Jill O'Hara, 32, a business consultant in Los Angeles, says she has watched the show for years. "You're getting a glimpse into people's lives," she says. "It's the drama of having a mix of people. It's not like acting. You feel like you're seeing someone's life playing out in front of you."

"Real World" certainly has its moments of unscripted spontaneity. The 1994 show captured the final months in the life of Pedro Zamora, an HIV-positive AIDS educator from San Francisco, who died just days after the season's last episode aired.

But "The Real World" can sometimes help "reality" along.

Several former cast members said their performances were so heavily edited that they were surprised by what they saw on TV. Irene McGee, from last season's series, recently told an interviewer: "I basically looked like I [was] insane. . . . I looked like a wack job on TV."

"I was upset about how they portrayed me," Korpi said. "The only thing they went after was sex. When I complained, the producers told me, 'Well, everything else was boring.' "

The characterizations and plot developments are typically worked out by the show's writers and editors, according to producers and cast members. Jason Cornwell saw both sides of the process as a cast member during the Boston season in 1996 and more recently as a "Real World" casting director and "Road Rules" writer.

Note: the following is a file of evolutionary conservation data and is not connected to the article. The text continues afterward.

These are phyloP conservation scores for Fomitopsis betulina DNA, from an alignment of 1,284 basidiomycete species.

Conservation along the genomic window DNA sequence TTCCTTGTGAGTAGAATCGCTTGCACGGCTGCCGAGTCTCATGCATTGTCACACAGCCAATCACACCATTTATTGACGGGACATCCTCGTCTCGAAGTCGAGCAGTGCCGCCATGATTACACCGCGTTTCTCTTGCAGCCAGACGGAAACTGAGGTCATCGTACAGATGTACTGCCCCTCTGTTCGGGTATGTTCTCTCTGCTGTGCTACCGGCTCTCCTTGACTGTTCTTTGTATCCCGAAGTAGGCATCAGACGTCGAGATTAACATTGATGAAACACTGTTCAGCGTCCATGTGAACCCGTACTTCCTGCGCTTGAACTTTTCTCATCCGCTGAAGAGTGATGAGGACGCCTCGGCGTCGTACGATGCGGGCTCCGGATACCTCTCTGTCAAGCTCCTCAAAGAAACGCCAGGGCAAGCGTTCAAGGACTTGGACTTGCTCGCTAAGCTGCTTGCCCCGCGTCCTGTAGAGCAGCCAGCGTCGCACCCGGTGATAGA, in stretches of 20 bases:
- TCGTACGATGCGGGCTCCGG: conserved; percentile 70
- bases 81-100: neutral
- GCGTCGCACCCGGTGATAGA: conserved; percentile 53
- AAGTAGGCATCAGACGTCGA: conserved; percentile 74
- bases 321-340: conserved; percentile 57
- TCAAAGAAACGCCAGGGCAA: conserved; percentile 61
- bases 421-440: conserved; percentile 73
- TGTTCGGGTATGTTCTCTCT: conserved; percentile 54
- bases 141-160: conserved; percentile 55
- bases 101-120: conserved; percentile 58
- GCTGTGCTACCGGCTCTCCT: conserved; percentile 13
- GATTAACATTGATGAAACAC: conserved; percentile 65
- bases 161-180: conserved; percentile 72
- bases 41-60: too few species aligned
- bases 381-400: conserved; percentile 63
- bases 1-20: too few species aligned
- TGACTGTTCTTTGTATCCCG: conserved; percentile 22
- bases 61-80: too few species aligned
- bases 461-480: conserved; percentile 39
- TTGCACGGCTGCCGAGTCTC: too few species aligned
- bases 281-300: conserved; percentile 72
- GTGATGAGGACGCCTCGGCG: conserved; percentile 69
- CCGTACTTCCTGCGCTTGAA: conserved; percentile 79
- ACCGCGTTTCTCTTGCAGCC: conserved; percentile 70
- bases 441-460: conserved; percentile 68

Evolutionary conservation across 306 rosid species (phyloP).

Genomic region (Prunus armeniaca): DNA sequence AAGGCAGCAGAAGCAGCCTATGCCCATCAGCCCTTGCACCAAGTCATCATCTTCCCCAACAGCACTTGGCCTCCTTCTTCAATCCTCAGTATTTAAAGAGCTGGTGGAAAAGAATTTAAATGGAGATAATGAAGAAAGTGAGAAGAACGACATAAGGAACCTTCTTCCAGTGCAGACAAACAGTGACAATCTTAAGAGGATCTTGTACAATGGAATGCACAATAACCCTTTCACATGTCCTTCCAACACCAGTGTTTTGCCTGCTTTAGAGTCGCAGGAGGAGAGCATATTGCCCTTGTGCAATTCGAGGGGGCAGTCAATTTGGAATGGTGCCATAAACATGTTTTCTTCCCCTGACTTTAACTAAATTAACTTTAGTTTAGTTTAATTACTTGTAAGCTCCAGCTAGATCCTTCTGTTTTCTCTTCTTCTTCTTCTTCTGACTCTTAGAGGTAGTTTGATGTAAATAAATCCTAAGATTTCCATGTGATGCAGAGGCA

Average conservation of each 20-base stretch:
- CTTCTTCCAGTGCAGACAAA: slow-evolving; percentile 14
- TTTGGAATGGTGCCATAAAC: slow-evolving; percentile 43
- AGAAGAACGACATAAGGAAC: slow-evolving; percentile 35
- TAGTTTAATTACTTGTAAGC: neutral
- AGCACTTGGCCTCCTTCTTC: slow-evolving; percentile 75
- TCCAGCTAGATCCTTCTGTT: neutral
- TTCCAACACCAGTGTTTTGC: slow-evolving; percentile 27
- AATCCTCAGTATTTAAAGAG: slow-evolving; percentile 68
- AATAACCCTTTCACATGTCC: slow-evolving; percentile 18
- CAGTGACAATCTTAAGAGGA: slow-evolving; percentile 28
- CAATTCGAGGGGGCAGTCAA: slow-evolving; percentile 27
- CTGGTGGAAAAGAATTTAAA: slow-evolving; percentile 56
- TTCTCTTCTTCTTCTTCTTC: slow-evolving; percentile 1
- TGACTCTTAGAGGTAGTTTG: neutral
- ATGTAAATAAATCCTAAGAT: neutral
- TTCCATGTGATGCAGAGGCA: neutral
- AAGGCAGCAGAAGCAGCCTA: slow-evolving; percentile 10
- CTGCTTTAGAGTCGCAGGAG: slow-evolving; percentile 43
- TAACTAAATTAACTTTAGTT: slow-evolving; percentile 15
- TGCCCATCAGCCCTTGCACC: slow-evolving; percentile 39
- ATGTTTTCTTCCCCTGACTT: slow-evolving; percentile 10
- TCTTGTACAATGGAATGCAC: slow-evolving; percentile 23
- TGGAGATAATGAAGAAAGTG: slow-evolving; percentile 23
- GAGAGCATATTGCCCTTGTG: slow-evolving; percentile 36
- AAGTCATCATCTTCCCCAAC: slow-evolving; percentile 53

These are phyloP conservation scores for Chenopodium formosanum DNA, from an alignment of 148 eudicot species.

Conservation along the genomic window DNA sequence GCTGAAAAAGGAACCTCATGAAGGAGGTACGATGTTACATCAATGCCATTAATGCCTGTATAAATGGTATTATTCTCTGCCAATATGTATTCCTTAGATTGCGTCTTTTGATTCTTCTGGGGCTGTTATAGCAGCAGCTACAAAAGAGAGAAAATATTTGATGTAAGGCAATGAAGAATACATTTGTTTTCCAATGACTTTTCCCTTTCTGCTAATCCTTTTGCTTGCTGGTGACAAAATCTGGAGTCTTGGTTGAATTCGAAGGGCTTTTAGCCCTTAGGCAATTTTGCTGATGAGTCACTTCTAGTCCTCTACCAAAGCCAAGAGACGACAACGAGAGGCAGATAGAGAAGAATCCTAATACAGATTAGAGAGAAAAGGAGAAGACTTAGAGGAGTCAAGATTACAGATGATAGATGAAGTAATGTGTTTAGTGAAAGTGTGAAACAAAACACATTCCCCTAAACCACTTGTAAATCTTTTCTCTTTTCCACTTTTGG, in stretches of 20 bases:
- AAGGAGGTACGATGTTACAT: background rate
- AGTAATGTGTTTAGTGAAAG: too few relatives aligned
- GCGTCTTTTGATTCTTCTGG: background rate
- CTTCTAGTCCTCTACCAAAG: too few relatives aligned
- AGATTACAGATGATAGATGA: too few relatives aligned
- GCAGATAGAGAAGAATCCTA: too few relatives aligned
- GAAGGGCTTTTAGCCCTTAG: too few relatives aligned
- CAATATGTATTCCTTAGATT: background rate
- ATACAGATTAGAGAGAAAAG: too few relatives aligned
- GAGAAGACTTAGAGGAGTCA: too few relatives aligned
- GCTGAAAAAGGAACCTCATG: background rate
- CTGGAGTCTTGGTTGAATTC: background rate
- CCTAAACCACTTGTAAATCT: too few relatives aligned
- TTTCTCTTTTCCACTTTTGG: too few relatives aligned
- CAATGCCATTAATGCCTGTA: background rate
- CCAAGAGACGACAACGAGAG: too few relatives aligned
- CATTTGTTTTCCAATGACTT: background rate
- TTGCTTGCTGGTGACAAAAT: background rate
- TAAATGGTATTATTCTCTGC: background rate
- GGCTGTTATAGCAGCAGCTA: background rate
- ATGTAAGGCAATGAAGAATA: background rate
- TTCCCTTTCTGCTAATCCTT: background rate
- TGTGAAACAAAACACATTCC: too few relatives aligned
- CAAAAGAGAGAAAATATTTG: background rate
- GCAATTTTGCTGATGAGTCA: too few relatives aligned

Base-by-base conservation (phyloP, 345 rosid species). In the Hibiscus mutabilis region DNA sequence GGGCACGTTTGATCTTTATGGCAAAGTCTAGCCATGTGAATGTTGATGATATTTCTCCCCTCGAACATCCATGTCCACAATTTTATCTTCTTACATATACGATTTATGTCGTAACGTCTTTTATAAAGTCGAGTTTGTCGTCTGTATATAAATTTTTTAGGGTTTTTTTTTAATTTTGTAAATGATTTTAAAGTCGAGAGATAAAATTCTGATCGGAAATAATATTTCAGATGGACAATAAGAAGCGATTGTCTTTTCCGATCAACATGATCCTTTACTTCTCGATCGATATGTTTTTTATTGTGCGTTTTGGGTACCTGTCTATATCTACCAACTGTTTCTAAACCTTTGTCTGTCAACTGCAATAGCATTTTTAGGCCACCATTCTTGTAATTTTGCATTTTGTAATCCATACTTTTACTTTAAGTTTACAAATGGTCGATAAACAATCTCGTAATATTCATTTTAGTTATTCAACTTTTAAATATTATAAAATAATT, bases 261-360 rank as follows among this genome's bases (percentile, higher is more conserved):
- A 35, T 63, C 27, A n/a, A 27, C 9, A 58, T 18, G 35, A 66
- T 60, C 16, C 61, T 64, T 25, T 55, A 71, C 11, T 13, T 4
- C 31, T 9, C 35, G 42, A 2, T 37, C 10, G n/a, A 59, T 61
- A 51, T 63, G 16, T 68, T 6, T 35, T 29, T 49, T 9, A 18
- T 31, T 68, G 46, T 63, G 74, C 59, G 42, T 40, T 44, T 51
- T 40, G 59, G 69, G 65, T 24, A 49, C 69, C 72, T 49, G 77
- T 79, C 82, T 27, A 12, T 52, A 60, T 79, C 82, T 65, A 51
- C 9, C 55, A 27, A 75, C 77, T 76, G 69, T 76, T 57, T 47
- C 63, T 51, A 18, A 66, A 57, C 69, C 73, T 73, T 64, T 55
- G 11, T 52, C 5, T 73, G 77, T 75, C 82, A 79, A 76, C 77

To create a narrative flow, "we cut and paste" footage, Cornwell says. "Something that happens in Week 1 may appear in Week 6, and vice versa. That's where the reality is bent a bit. It's just a matter of using all the creative tools at your disposal."

Cornwell concedes that some kinds of reality won't make it onto the air. He says the show wouldn't air hate speech, espousals of extreme political positions, criticism of sponsors' products, or comments about the program itself.

Although the omnipresent camera crew isn't supposed to interact with cast members, there have been exceptions. In appearances around the country, Irene McGee, a former Georgetown University student who was also part of the Seattle cast, has described crew members moving her hands to expose the label on a bottle of Nantucket Nectar, which was supplying its product to the show.

In addition to romance, the program emphasizes squabbling among the roommates--and the seasons featuring the most notorious behavior have won the highest ratings. The disputes are usually verbal, but in one episode last season one of the roommates slapped McGee in the face after she insulted him.

This year, the central drama involves Ruthie Alcaide, a 21-year-old Rutgers University student. On her second night in the beach house, Alcaide passed out from drinking and had to be taken to the hospital to have her stomach pumped. Later, when she got behind the wheel of a car while intoxicated, the production crew warned her not to, but kept filming anyway as she drove off. The roommates eventually persuaded Alcaide to see a therapist--dutifully filmed--and pushed her to enroll in an alcohol treatment program.